All about cycling in the Netherlands
Last week you could see my presentation at the Winter Cycling Congress in Leeuwarden, from 10 to 12 February last. In my post this week, I’d like to show you a bit more about that event. A great video was made to give a quick overview of the entire congress, so why don’t we start with that video.
Winter Cycling Congress 2015 video (not mine!) The still shows Copenhagenize.
Participants from all over the world had come to the capital of “Freeze land” (Friesland/Fryslân) to find almost no winter at all. I spoke in four languages with people from the US, Canada, Finland, Sweden, Denmark, Austria, Kazakhstan, Belgium, France and Germany. But there where people from a lot of other countries too.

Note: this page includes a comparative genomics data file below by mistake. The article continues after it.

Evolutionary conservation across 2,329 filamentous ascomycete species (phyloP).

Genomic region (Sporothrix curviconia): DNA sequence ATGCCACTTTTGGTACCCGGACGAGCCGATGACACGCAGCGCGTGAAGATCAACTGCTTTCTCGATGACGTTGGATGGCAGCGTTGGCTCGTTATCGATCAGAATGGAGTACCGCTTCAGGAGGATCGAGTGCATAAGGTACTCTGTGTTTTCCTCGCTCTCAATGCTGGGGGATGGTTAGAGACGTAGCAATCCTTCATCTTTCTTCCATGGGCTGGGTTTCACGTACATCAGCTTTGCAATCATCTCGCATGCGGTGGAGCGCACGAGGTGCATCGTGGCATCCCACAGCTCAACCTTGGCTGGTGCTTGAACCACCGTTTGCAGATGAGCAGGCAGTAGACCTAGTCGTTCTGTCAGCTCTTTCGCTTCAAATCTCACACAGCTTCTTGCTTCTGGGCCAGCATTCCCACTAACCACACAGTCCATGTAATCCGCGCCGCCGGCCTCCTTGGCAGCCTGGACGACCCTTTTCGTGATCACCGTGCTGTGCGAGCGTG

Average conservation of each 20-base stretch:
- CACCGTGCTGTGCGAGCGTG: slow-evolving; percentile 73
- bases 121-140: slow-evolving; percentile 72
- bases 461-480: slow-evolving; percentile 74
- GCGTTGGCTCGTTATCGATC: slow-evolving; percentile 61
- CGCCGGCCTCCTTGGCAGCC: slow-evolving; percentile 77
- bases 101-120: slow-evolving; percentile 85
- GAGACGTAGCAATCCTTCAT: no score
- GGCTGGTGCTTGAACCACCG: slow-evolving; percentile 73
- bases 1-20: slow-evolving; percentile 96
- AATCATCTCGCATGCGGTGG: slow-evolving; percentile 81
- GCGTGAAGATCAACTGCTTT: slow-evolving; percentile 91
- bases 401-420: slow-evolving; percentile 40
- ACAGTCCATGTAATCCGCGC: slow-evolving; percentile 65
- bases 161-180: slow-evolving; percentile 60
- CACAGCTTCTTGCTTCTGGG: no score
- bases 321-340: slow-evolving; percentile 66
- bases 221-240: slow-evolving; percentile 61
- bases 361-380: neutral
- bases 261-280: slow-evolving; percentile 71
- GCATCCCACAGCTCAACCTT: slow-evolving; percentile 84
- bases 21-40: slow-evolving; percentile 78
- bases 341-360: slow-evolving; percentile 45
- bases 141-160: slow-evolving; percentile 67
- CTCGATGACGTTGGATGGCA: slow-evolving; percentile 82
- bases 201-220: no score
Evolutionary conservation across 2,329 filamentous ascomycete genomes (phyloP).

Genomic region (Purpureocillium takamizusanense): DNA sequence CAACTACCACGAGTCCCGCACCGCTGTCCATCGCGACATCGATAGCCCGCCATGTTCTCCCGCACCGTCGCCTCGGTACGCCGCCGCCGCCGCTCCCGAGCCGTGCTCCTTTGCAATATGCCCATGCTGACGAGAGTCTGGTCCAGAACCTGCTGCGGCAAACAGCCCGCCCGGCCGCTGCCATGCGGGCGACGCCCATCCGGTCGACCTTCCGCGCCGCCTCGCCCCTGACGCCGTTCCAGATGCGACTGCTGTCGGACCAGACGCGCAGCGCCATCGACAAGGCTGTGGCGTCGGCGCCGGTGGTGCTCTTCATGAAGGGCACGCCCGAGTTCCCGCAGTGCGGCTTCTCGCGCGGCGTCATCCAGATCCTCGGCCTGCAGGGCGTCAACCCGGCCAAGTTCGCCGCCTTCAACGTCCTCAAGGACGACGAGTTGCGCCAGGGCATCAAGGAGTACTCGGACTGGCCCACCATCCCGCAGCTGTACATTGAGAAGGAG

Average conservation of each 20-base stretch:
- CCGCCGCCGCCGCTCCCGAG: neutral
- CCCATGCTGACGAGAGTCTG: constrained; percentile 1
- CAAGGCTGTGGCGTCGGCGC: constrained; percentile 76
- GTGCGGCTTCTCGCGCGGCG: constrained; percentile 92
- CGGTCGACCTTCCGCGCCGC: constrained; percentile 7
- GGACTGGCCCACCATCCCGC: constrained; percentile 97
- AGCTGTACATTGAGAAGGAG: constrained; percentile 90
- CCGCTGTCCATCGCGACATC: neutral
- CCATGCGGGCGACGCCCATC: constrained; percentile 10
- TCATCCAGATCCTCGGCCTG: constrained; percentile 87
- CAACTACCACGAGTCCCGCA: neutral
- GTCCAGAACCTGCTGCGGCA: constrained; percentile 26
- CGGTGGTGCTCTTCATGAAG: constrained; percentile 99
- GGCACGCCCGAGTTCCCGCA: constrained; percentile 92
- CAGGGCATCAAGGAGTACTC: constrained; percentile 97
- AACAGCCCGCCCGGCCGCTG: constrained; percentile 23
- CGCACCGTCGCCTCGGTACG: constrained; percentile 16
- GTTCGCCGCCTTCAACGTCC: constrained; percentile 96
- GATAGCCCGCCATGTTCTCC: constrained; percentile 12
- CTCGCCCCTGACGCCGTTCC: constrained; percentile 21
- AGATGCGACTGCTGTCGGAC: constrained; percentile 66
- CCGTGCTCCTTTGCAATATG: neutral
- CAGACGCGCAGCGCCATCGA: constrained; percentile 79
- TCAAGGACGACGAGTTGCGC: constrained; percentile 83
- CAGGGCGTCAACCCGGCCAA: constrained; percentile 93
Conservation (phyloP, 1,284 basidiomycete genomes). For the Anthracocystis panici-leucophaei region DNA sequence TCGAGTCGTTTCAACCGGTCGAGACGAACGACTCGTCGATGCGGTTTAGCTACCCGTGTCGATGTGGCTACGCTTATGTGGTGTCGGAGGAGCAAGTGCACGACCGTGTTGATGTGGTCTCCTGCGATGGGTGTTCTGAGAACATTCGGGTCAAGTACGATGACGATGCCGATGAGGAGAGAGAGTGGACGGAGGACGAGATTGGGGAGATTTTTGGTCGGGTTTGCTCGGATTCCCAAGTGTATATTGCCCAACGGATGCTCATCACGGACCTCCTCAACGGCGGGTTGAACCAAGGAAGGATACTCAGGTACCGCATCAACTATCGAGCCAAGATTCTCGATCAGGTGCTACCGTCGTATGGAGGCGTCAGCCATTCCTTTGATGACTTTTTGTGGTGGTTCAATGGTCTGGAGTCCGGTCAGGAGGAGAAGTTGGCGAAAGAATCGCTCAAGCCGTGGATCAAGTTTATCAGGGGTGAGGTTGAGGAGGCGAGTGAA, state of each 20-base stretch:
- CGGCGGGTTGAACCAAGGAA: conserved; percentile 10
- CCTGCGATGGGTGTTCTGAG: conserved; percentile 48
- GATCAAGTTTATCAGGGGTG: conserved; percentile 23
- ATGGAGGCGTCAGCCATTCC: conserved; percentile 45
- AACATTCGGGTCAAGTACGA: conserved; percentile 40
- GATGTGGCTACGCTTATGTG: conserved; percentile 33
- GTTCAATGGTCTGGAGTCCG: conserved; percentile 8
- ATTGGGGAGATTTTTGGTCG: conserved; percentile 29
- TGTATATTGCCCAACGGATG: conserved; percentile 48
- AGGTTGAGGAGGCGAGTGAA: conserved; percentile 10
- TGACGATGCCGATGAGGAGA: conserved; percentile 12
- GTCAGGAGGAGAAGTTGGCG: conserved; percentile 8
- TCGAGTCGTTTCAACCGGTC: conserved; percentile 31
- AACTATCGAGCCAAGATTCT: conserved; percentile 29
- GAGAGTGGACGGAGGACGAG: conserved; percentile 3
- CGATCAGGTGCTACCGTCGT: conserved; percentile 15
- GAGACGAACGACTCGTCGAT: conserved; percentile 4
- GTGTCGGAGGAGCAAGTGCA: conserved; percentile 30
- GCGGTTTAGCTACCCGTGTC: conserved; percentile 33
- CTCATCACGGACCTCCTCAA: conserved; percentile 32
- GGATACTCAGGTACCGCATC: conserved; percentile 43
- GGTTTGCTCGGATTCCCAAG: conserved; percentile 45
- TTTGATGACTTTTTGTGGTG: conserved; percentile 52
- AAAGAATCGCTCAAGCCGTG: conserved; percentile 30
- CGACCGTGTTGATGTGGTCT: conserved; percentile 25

One of the keynote speakers was Pekka Tahkola, vice-president of the Winter Cycling Federation, who was quoted in a headline in my local newspaper (200 kilometres from Leeuwarden!). ‘Cycling on snow goes better than on bad asphalt‘ “The Fin lives in Oulu, a city where first snow falls in October and the temperature drops below zero, only to get into plus figures again in April. Yet the cycle highways are used almost as extensively in temperatures of minus 20 degrees, as they are in summer. “Now, we have about this much of snow” he explains, while holding his hand a bit above his waist. The cycle tracks, however, are in a great condition; that is, in his eyes. There is a layer of about 2 to 3 centimetres of snow on the paths. Perfect, according to Tahkola. “A compact snow package is better to ride on than bad asphalt.” He presents his story during the third Winter Cycling Congress that started yesterday in Leeuwarden. The first of its two editions were in real winter countries, Canada and Finland.”